After over ten years in the making, last year marked the release of Final Fantasy XV – the latest iteration the renowned role-playing series from Square Enix. Following a release on both Xbox One and PlayStation 4, the game emerged as one of the best RPGs of 2016 – with an upgraded re-release for Windows PC currently expected in 2018.
At Gamescom 2017, the game's publisher also debuted a somewhat unexpected future for Final Fantasy XV, with the unveiling of a condensed version of the game made for mobile devices. Although the game is being reworked with a cute chibi-esque art style, on the surface, Final Fantasy XV: Pocket Edition looks to contain nearly the same depth as the full-fledged console version. An interesting premise nevertheless – especially for those drawn toward gaming on the go.
However, following the announcement, a few details surrounding the game's release caught my eye. Most notably, promising a mobile experience for iOS, Android and "Windows 10 devices," its ambiguity pointed toward a potential release for Windows 10 Mobile – a move somewhat expected with the current state of the platform. After scouring the show floor in search of answers, we managed to spend some time with Hajime Tabata, the director on Final Fantasy XV, to discuss Final Fantasy XV: Pocket Edition and what Windows 10 users can expect from the game this fall.
Putting the 'pocket' in Pocket Edition
While Tabata lead development of the latest big budget Final Fantasy project, his work also goes back to some of the previous Final Fantasy games released on mobile devices. Addressing the elephant in the room, at least for our mobile audience, our discussion kicked off on surrounding the release for Windows 10 – or at least what it means for those on mobile devices.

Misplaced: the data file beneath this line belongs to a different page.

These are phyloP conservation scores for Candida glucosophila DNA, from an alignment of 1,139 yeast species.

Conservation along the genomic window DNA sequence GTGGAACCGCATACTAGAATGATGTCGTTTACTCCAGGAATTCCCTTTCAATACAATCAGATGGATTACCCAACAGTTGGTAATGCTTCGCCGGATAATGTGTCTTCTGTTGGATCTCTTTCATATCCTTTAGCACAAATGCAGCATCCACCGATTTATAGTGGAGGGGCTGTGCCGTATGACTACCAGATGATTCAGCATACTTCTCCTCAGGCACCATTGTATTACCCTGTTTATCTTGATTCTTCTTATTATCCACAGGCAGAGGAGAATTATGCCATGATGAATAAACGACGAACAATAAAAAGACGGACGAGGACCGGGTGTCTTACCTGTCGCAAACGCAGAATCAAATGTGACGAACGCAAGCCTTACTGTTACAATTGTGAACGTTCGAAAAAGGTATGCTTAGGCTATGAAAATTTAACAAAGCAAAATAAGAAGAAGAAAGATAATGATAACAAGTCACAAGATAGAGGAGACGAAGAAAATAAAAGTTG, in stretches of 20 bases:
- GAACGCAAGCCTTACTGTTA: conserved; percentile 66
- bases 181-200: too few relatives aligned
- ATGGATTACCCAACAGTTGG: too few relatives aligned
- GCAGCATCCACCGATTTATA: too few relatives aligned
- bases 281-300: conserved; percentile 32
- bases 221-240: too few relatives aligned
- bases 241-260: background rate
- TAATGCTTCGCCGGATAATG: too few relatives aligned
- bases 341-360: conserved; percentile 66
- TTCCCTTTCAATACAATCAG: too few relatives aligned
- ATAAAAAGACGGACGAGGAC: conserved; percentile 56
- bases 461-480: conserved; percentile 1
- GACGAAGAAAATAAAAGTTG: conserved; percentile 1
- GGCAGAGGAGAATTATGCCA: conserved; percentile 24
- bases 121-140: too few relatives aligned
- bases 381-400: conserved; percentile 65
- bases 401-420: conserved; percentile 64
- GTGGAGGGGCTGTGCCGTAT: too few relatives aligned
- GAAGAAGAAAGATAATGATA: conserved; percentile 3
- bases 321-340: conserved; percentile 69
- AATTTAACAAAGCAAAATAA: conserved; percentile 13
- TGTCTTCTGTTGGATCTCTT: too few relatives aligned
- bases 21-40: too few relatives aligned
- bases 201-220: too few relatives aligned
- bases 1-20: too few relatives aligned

When asked about a clarification on Windows 10 devices, Tabata confirmed the rollout "includes tablet and PCs." Expanding, he explained "[Windows 10] Mobile is not in there" – clarifying the pocket aspect of the experience on Windows 10 refers to tablets. The director expanded on their reasoning for skipping over Windows 10 Mobile devices, emphasizing the struggles of development for the platform and its questionable condition.
The situation with Windows Phone is quite unknown to us now. We've got no real idea how many people are out there playing on Windows Phones, what the state is and whether Windows Phone owners actually want to play games or not.
Continuing, Tabata explained that in Japan, where Final Fantasy's dedicated following resides, Windows Phones aren't a common platform for development. With Microsoft continuing to roll back efforts on supporting Windows 10 Mobile, developing for these devices can be a difficult route to pursue. Whereas on PCs and tablets, explicitly naming Surface – these are the devices being targeted by the Pocket Edition.
Certainly, from Japan, it's difficult to get your hands-on Windows Phone hardware, so it's very difficult to do that sort of technical investigation too. […] It's just that the access for the environment for Windows phone is a very difficult thing for us. For PC, for tablet, specifically Surface, it's very easy for us to get into development for.
While tablets and phones will utilize touchscreen controls, Tabata clarified that support is also planned for mouse and keyboard for Windows 10 PCs. For those playing the game on a traditional PC setup, this should be a welcome feature – opening the game up to millions of current Windows 10 users.
Though a lack of Windows 10 Mobile support will be disappointing for some users, it's honestly hard to be surprised by the move. Third-party development for Windows 10 Mobile continues to shrink going into its third year and even Microsoft appears to be planning yet another reboot going forward. The release for Windows 10 PCs and tablets should still provide avenues for a majority of potential players to access the game, even if you may lose some of the mobility initially envisioned.